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It is not surprising that some shoppers are looking to for alternative channels for their food and groceries in an attempt to make savings. Although the Big Four supermarkets remain the most popular channels, alternative channels such as Amazon Groceries aim to tempt shoppers away from their usual supermarket choice. The internet has allowed for the emergence of sites offering bulk and discount groceries without the need for physical stores, thus keeping costs low. Bulk discount stores such as Makro and Costco provide shoppers with not only the opportunity to buy essential in bulk, but also products that they can’t get in standard supermarkets. They also work as a form of entertainment, with many shoppers seeing them as a trip out, where they can take their families, have a browse and have lunch. This report will provide a holistic view on where shoppers go, how frequently and most importantly why they choose this channel to fulfil their shopping needs.
This section of our channel series investigates shopper perceptions, attitudes and behaviours in relation to Large Supermarkets. Large Supermarkets are the most frequented of all the channels and continue to dominate the Food & Grocery market; our in-depth research explores a multitude of themes in this area. The Large Supermarket report will cover channel penetration, spend by mission, primary store (including how shoppers define primary store), shopper share, drivers to store, barriers to purchase (by category) and overall perceptions of the different retailers (Quality, Price, Range and Value).
The latest Food and Grocery Shopper opinion
A lot has been made of the rise in smaller top-up shopper missions…indeed we started talking about this years ago. That ‘Smaller and often’ modality which allows shoppers to restrict spend to items that have a definite and known consumption occasion/need. This has allowed shoppers to restrict food waste considerably. Our new research in shopping channels has highlighted something new…that is the rise of the Super Top-up!
As specialists in all the grocery shopper missions we understand that the definitions of missions goes well beyond a simple methodology of counting the items in a basket without considering the size of a household…for a large family spending £100 could be just a top-up…£20 for a singleton may well be a main shop…it all depend how it fits within the overall purchasing patterns of that family. A Main/Large Mission comprises items for known and future consumption, with the emphasis on the latter, many of the items will be for stock where no immediate need is known, therefore a Top-up shop is the opposite given the advantages listed previously.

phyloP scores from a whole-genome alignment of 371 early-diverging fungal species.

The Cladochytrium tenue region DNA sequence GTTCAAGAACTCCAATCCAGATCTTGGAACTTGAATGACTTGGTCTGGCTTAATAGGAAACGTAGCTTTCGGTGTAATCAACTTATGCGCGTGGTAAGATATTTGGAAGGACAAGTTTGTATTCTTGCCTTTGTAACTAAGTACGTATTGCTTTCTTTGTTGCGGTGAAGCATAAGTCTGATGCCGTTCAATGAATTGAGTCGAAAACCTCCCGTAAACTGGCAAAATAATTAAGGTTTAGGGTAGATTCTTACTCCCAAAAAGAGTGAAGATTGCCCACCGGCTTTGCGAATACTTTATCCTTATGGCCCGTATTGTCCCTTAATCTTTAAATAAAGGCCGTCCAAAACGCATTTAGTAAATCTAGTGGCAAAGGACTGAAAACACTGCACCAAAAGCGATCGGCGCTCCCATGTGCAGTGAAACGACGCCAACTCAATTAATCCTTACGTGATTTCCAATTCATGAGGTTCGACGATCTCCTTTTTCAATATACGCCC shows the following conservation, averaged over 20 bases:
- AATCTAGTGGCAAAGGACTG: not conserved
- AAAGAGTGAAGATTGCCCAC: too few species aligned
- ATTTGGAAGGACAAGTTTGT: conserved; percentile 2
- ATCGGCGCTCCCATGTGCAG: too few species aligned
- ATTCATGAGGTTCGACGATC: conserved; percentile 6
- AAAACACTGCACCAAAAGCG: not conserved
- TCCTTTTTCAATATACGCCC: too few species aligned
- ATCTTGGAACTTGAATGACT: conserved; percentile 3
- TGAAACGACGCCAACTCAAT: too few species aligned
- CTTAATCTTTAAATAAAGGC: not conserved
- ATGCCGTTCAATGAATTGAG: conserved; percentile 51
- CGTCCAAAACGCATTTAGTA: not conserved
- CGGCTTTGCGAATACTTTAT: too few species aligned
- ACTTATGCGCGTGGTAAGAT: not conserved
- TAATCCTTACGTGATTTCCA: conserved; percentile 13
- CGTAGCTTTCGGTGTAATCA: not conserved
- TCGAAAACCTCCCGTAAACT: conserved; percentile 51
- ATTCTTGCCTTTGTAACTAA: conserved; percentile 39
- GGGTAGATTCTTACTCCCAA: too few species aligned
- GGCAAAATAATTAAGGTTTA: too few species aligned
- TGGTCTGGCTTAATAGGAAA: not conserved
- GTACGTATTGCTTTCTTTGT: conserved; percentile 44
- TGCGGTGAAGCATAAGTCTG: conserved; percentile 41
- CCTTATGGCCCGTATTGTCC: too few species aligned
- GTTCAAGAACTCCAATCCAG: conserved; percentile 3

So what’s a Super Top-up? Well it won’t surprise you that these fall somewhere in the middle of a Main & Top-up shop in terms of the known and future consumption, but what makes them totally different is the channel used…that is Discounters, in particular Aldi & Lidl. Whilst we are on the subject, calling them discounters seems to refer to them in a negative manner, which I am not in favour of, but for ease, I will continue to refer to them in this way.
Whilst we are on the subject, calling them discounters seems to refer to them in a negative manner, which I am not in favour of, but for ease, I will continue to refer to them in this way. A Super Top-up often starts as a top-up mission (having immediate and know need), but unlike a similar mission in a supermarket, we are seeing evidence of shoppers being more motivated by different products they see in this channel. It feels like more products are innovative and new (often given their continental heritage), and therefore there is a lot more experimenting going on here…and shoppers are loving the products when they try them. This in practise is increasing basket sizes whilst on the same mission…In a Tesco Express the average top-up comes to around £21, whereas in Aldi/Lidl it is £26…now that’s the Super Top-up effect! It also explains why those shoppers from higher demographics love the place…they are often foodies, and seeing something unusual is great for them.
Discounter’s mid-sized store formats are perfect for the shopper who wants a quick shopping mission, but with the advantage of a wide range of interesting products (note; this goes well beyond their price advantage), something the Co-operative may want to think about. So the Super Top-up (an augmented Top-up one may say) is putting some of the enjoyment back into grocery shopper…finding that new product, often unknown brand with low risk (and low price) to try on the family makes the shopper…and the consumers very happy.
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